Old School Fighters of the Modern Era: 33 Noted Boxing Buffs Weigh In

When applied to boxing, the term “Old School” has many meanings. That said, in this, our latest survey, we asked our respondents which boxer of the modern era — active or retired – struck them as most Old School, limiting the choice to just one. Here are their picks. As always, the respondents are listed alphabetically.

MATT ANDRZEJEWSKI–TSS boxing writer: Emanuel Augustus. Augustus was a guy who was literally willing to fight anyone anywhere. He traveled wherever needed and fought whenever the phone rang. He amassed over 600 professional rounds. Look at what he did in 2001. After beating Orlando Milian on February 10th, he accepted a short notice fight on February 16th against Mike Griffith whom he dominated and stopped in Griffith’s backyard of Cleveland. Later that year, Augustus engaged in a fight-of-the- year type bout against Micky Ward and just two months after that brawl he was back in the ring against then undefeated Leonard Dorin. That’s old school.

JIM AMATO–author, writer, historian and collector: I think Mikey Garcia is as close to old school as anyone around today. No frills, just solid in everything he does. I enjoy watching him fight.

RUSS ANBER–trainer, elite cornerman and owner of Rival Boxing Equipment: My choice would have to be Bernard Hopkins. His approach to training, coupled with a disciplined lifestyle which allowed him to stay atop the middleweight hill for a record number of title defenses, clearly makes him the undisputed “Old School” fighter of our modern era.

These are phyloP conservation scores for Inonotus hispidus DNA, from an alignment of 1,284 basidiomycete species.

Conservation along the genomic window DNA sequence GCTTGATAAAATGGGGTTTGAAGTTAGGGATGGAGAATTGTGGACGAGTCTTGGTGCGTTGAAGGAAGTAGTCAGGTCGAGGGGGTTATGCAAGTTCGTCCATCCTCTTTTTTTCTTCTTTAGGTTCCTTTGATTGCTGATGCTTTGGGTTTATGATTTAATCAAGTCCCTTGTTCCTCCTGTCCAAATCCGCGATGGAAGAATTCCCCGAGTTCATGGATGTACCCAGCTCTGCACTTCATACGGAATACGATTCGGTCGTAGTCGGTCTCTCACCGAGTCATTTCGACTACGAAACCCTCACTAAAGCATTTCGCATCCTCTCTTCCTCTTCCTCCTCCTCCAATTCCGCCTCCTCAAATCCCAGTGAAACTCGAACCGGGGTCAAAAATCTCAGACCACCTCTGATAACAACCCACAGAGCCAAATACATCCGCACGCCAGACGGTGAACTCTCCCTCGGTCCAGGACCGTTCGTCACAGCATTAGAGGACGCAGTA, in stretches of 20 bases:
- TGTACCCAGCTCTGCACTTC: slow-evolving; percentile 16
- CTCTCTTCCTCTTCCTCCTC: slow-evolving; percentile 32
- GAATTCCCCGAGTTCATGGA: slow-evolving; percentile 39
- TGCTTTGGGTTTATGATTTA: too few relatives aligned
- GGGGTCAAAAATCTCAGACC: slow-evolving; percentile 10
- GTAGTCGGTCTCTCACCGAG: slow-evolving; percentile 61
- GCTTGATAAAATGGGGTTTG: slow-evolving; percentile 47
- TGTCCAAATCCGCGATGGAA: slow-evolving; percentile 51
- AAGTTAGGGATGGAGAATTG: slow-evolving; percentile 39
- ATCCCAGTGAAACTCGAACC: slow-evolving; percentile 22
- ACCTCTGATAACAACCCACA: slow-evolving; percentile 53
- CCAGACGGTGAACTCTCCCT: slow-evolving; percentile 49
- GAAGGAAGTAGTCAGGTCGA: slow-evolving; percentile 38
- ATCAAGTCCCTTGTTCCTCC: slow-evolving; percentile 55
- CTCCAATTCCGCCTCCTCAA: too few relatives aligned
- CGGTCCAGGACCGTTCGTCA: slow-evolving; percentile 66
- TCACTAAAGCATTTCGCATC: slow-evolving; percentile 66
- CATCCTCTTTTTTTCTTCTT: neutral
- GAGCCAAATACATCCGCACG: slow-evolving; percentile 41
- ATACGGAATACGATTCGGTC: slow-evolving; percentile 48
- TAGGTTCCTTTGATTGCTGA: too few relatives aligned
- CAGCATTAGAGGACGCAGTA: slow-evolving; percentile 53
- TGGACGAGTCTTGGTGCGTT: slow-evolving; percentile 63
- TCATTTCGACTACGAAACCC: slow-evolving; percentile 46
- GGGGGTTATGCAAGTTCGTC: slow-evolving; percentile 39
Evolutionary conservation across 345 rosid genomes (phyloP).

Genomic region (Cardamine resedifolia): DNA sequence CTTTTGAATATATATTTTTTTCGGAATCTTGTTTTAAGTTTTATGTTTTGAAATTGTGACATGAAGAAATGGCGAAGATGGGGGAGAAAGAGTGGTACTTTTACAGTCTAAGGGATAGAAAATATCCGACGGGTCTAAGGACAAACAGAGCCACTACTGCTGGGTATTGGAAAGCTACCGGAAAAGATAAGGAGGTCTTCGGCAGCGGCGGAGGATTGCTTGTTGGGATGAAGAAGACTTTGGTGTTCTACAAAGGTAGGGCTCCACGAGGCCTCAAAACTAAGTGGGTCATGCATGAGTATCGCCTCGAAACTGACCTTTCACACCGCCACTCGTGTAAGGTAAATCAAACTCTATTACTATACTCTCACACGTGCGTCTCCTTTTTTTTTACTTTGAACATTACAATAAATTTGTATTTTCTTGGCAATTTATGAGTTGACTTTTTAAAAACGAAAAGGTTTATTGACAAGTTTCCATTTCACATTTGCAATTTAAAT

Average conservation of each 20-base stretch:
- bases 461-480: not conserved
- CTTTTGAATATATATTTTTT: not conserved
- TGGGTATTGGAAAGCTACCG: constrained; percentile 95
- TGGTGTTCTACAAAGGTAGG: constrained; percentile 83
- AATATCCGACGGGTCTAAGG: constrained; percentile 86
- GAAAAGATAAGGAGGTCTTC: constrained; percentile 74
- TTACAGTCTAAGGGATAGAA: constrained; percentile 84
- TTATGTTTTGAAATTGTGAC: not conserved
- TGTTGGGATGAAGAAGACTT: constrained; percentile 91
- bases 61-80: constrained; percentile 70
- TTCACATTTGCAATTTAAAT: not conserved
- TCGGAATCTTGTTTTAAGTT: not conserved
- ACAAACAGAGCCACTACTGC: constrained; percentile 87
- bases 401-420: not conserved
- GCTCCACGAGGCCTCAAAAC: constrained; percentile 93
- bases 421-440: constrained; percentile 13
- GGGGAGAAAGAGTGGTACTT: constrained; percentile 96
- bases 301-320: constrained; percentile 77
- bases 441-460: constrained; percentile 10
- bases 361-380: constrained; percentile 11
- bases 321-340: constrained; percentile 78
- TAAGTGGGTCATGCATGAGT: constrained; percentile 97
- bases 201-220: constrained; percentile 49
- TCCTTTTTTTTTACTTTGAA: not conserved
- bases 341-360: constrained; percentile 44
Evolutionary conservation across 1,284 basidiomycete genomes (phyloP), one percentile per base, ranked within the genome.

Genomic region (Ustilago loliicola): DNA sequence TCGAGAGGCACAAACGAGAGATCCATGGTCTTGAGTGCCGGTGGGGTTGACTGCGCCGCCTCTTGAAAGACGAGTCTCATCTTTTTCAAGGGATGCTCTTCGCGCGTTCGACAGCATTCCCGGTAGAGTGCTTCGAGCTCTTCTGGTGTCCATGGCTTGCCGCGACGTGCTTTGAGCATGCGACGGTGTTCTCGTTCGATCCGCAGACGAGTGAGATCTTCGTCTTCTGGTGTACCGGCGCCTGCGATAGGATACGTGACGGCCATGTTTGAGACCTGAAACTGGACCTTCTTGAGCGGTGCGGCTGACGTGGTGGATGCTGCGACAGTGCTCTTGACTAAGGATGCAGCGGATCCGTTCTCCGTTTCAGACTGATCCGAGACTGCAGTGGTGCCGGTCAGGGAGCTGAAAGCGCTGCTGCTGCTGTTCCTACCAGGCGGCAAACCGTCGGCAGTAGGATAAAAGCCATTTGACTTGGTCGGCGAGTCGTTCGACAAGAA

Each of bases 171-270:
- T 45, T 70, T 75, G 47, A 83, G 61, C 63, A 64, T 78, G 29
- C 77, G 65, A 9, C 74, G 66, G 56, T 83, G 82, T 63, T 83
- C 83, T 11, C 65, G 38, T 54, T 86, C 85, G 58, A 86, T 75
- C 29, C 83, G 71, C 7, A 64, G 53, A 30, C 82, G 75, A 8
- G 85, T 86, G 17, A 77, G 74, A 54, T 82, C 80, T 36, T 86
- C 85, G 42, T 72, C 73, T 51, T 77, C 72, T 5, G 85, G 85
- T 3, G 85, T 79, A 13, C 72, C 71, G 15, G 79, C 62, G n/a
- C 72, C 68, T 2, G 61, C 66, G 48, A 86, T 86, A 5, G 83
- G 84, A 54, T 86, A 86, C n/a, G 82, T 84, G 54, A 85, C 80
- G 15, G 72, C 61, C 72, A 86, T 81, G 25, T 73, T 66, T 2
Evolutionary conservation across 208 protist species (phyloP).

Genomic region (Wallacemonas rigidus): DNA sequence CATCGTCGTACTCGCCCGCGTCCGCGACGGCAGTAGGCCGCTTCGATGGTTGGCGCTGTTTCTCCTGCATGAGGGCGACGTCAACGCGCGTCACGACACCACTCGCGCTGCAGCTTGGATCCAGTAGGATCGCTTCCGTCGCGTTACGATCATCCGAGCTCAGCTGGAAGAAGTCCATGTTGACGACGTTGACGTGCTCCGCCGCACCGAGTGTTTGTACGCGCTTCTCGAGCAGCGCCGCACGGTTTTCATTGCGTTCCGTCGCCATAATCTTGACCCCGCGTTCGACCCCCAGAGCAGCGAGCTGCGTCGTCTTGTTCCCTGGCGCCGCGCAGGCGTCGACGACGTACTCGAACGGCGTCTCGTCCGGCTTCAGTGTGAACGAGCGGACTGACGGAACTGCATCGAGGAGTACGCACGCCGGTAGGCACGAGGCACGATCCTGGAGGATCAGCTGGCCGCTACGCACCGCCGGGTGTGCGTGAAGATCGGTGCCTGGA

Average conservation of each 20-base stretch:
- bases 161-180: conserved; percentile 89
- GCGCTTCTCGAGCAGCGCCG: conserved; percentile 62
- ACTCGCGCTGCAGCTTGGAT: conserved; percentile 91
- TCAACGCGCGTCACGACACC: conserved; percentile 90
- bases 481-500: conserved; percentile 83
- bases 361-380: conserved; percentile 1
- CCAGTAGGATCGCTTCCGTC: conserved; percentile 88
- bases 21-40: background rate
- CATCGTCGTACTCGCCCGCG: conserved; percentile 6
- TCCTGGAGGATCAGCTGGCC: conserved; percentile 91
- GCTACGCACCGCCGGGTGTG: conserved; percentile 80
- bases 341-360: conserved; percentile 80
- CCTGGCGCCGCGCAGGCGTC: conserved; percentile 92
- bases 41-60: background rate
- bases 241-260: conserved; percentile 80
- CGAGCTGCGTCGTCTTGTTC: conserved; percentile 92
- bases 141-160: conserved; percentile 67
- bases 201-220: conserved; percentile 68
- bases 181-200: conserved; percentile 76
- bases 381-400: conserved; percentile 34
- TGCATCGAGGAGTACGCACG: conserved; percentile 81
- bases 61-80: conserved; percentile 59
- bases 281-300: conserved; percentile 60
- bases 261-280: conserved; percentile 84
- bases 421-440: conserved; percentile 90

PHIL ANSELMO–boxing writer and lead vocalist for heavy metal bands including Pantera: My pick is Terence Crawford.  From his attitude to his resumé, the man handles business in a vein similar to Pernell Whitaker, but out of an orthodox stance and with a KO punch. Regarding his attitude, he’s humble but truthful, he’s  always in top shape and he steps up intensity each round with a strategy intact, ready to go from plan A to Z if need be.  Damned good boxer coming into his own, the old school way. If he keeps on track, like I believe he will, he’ll leave a great legacy.

DAVID AVILA–TSS West Coast Bureau Chief: James “Lights Out” Toney best typifies old school for me. He’s the Sam Langford of the 21st century.

JOE BRUNO–former New York City sportswriter, prolific author: Evander Holyfield was a perfect example of an old school fighter. Nothing fancy about Holyfield who came to fight every time he entered the ring. Even though his talent level for a heavyweight was less than the norm for world champions, his great conditioning made each of his fights a gem to watch.